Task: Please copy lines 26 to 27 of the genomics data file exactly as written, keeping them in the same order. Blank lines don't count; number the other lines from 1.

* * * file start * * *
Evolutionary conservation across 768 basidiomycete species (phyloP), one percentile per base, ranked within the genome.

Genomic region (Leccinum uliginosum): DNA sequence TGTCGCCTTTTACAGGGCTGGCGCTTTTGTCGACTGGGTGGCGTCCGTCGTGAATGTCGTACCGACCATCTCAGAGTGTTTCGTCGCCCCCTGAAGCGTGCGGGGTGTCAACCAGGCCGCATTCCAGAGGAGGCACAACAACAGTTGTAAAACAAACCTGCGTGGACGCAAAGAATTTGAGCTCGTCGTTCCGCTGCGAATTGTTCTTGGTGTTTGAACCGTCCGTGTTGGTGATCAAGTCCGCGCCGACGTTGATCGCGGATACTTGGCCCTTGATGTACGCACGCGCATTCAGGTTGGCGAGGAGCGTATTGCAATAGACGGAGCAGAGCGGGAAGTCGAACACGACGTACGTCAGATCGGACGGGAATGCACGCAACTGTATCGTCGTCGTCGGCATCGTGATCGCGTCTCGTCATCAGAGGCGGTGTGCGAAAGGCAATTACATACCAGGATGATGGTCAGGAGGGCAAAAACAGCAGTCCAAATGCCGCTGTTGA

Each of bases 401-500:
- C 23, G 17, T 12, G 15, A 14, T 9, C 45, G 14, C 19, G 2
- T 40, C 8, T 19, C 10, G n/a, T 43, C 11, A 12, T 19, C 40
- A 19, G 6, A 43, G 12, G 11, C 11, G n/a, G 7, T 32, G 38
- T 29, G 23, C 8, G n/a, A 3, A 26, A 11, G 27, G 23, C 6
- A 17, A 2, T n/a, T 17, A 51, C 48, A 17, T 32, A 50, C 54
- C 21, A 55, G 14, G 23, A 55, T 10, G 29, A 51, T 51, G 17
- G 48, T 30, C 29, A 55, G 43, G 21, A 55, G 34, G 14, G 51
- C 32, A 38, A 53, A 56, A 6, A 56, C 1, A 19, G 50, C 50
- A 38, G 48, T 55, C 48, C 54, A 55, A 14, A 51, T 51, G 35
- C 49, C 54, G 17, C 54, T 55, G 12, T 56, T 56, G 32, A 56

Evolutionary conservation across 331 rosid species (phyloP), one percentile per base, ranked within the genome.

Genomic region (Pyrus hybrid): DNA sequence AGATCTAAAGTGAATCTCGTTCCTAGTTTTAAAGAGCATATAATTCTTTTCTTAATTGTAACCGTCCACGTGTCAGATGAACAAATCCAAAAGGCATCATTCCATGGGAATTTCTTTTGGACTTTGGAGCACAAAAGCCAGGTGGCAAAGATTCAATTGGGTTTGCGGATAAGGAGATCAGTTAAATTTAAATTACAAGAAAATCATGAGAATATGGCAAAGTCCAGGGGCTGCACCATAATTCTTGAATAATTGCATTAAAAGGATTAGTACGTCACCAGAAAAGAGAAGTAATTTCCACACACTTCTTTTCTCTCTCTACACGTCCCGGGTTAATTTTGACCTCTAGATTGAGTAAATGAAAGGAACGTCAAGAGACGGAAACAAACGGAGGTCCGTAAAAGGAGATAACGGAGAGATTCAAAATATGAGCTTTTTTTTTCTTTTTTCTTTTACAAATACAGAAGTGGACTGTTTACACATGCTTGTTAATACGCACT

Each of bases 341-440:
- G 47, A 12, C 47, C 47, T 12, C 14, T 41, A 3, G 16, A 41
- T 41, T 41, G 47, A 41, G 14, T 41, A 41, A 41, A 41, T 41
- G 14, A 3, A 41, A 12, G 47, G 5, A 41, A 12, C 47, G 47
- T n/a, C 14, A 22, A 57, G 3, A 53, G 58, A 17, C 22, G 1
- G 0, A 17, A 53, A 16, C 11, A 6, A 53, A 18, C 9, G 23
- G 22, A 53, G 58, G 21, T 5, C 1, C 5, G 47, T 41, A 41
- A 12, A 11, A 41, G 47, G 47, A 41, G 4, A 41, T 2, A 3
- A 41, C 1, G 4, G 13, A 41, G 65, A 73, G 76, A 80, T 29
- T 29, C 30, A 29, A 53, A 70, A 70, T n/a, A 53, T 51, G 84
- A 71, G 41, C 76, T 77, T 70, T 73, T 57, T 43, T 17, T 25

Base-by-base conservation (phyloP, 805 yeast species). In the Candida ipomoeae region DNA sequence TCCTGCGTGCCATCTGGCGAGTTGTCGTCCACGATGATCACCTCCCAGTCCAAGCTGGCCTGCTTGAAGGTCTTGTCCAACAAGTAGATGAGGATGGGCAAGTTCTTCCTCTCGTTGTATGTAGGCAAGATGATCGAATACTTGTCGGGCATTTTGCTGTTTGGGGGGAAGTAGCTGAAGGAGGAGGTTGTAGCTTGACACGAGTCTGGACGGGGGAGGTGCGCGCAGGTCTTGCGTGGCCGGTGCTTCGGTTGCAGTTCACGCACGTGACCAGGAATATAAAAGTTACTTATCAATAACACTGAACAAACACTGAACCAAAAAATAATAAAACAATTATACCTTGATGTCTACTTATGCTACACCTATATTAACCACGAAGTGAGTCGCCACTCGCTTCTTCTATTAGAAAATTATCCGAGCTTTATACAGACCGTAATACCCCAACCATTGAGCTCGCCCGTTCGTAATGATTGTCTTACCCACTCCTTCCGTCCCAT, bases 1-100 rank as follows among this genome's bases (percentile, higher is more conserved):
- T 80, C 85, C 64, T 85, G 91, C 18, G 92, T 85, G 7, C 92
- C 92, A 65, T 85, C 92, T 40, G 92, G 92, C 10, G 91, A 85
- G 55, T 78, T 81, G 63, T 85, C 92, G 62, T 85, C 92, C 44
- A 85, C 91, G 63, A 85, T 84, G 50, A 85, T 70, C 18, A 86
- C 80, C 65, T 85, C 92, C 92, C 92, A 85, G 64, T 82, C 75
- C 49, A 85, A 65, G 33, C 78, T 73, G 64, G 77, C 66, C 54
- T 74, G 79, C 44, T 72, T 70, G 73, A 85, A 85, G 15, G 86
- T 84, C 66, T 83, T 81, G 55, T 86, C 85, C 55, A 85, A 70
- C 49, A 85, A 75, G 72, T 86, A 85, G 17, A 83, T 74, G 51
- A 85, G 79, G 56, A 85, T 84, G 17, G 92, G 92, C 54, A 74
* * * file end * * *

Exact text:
- A 71, G 41, C 76, T 77, T 70, T 73, T 57, T 43, T 17, T 25

Base-by-base conservation (phyloP, 805 yeast species). In the Candida ipomoeae region DNA sequence TCCTGCGTGCCATCTGGCGAGTTGTCGTCCACGATGATCACCTCCCAGTCCAAGCTGGCCTGCTTGAAGGTCTTGTCCAACAAGTAGATGAGGATGGGCAAGTTCTTCCTCTCGTTGTATGTAGGCAAGATGATCGAATACTTGTCGGGCATTTTGCTGTTTGGGGGGAAGTAGCTGAAGGAGGAGGTTGTAGCTTGACACGAGTCTGGACGGGGGAGGTGCGCGCAGGTCTTGCGTGGCCGGTGCTTCGGTTGCAGTTCACGCACGTGACCAGGAATATAAAAGTTACTTATCAATAACACTGAACAAACACTGAACCAAAAAATAATAAAACAATTATACCTTGATGTCTACTTATGCTACACCTATATTAACCACGAAGTGAGTCGCCACTCGCTTCTTCTATTAGAAAATTATCCGAGCTTTATACAGACCGTAATACCCCAACCATTGAGCTCGCCCGTTCGTAATGATTGTCTTACCCACTCCTTCCGTCCCAT, bases 1-100 rank as follows among this genome's bases (percentile, higher is more conserved):